Proteins that help to speed up chemical reactions in the liver. Elevated levels of liver enzymes may be an indication of liver damage or inflammation.

Types of treatment

If the pregnancy is more than 34 weeks, definitive treatment for HELLP syndrome is delivery of the baby. Most symptoms and side effects associated with HELLP syndrome will go away two or three days after the baby is born.

If the pregnancy is less than 34 weeks, treatment may vary, depending on the severity of the condition, but some of the treatment options may include:

Anaemia

A deficiency in red blood cells or haemoglobin in the body.

Corticosteroids

A medication that resembles the cortisol hormone produced in the brain. It is used as an anti-inflammatory medication.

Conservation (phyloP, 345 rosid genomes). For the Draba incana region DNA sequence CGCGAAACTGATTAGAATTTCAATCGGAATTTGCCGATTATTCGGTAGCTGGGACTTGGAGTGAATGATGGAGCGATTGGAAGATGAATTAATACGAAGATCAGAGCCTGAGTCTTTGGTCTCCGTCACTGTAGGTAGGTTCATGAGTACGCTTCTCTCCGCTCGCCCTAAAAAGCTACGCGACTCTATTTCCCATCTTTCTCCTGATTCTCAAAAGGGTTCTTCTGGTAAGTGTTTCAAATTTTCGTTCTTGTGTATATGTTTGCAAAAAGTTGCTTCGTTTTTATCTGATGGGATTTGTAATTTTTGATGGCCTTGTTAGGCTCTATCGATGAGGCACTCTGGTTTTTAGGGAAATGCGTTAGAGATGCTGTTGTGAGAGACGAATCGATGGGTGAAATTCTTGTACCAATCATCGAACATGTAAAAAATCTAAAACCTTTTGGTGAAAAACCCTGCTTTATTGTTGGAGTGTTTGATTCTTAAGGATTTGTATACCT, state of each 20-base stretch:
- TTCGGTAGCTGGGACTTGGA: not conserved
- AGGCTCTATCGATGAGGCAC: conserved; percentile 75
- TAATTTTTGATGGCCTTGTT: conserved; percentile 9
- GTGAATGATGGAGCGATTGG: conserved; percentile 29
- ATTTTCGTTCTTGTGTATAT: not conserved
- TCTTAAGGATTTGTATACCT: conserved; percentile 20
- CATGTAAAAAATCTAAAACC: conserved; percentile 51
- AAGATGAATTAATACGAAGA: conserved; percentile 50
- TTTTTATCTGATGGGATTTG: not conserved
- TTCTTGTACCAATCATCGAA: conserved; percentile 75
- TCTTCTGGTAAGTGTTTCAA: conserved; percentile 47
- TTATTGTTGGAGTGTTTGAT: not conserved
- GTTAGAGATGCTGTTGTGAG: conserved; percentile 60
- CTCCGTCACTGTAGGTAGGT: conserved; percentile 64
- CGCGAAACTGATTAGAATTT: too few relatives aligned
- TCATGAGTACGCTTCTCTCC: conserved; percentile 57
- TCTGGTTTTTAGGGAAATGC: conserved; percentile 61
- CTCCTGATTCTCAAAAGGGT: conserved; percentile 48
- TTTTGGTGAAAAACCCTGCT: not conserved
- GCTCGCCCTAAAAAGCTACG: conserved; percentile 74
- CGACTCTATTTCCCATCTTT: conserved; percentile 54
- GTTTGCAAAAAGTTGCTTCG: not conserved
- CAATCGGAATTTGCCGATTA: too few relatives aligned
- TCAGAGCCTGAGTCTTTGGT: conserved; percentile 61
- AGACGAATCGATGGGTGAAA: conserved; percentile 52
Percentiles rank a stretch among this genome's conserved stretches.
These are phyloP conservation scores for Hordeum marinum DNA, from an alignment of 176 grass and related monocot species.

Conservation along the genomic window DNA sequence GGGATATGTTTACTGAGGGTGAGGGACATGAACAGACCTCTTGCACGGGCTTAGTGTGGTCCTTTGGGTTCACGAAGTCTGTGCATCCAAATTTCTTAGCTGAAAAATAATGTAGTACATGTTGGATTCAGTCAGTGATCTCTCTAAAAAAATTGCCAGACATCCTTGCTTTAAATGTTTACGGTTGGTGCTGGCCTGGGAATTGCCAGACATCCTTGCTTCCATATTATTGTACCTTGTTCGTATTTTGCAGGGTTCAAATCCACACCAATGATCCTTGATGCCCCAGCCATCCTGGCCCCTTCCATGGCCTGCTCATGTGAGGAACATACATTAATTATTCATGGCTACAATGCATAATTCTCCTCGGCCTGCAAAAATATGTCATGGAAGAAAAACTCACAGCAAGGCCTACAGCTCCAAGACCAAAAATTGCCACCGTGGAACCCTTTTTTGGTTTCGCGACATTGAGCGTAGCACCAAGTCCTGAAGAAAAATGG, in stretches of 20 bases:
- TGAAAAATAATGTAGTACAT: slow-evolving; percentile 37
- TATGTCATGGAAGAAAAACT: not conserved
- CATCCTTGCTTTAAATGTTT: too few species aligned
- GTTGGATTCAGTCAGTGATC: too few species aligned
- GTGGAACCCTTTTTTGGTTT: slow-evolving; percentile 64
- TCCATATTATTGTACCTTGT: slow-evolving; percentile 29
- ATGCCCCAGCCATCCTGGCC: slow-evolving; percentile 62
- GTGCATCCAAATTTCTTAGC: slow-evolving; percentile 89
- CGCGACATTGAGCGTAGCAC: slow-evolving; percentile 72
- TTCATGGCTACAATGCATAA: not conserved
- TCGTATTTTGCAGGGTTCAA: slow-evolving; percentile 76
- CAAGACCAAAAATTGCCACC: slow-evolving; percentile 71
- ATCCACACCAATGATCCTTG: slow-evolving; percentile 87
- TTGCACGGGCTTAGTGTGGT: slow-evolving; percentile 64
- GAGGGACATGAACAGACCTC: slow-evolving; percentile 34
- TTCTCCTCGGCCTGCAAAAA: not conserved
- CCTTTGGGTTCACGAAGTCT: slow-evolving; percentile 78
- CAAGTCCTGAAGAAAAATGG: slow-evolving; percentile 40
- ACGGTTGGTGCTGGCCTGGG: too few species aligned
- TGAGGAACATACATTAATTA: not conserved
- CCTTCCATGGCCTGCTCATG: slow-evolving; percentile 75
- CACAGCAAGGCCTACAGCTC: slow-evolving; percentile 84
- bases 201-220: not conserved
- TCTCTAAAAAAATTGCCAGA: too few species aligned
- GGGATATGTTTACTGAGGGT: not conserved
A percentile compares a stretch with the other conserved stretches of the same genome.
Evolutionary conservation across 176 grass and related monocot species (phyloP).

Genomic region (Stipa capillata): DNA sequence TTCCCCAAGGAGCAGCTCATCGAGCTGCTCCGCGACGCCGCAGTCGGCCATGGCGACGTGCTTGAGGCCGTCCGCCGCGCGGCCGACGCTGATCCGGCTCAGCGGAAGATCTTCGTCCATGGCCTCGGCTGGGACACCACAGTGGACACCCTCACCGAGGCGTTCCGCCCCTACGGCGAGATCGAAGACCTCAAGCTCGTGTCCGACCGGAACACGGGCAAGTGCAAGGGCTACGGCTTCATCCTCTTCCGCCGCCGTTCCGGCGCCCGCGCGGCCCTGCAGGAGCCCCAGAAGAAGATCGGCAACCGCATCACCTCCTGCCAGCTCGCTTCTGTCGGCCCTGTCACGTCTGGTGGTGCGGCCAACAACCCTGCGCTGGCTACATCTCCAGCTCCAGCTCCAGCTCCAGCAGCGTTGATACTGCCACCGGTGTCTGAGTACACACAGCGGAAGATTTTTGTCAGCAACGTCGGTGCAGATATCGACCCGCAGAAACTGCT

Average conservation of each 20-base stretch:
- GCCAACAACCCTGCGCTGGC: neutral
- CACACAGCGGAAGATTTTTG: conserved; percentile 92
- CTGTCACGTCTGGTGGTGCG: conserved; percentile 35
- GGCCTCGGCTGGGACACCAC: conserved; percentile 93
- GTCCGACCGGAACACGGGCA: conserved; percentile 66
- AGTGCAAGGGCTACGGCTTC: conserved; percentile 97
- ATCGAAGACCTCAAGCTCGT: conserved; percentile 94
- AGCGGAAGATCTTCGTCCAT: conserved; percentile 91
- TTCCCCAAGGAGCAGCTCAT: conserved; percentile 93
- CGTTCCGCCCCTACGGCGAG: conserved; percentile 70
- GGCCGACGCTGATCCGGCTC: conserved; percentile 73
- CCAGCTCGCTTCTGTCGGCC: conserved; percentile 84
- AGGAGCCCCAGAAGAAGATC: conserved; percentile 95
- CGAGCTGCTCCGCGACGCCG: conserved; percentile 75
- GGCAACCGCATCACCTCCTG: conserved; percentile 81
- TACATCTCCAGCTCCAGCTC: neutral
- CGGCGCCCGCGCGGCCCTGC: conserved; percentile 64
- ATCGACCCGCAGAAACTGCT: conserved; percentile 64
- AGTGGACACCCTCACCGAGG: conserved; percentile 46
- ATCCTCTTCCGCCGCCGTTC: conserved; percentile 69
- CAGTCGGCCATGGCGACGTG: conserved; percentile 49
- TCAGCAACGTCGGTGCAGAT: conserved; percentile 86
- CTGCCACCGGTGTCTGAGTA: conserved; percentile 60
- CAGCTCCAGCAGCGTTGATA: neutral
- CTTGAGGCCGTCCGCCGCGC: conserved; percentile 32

Platelet

Small blood cells found in the blood that are essential for clotting to occur.

Seizures

A sudden, involuntary contraction of muscle groups caused by abnormal electrical activity in the brain.

Blood transfusions

The process of receiving blood or blood components from an external source directly into the bloodstream.

Potential complications

Babies born to mothers with HELLP syndrome may be more affected by the condition than their mother.

Complications associated with HELLP syndrome may include:

  • Placental abruption, where the placenta prematurely separates from the uterus;
  • Placental failure, where the placenta is not able to supply the fetus with enough oxygen and nutrients;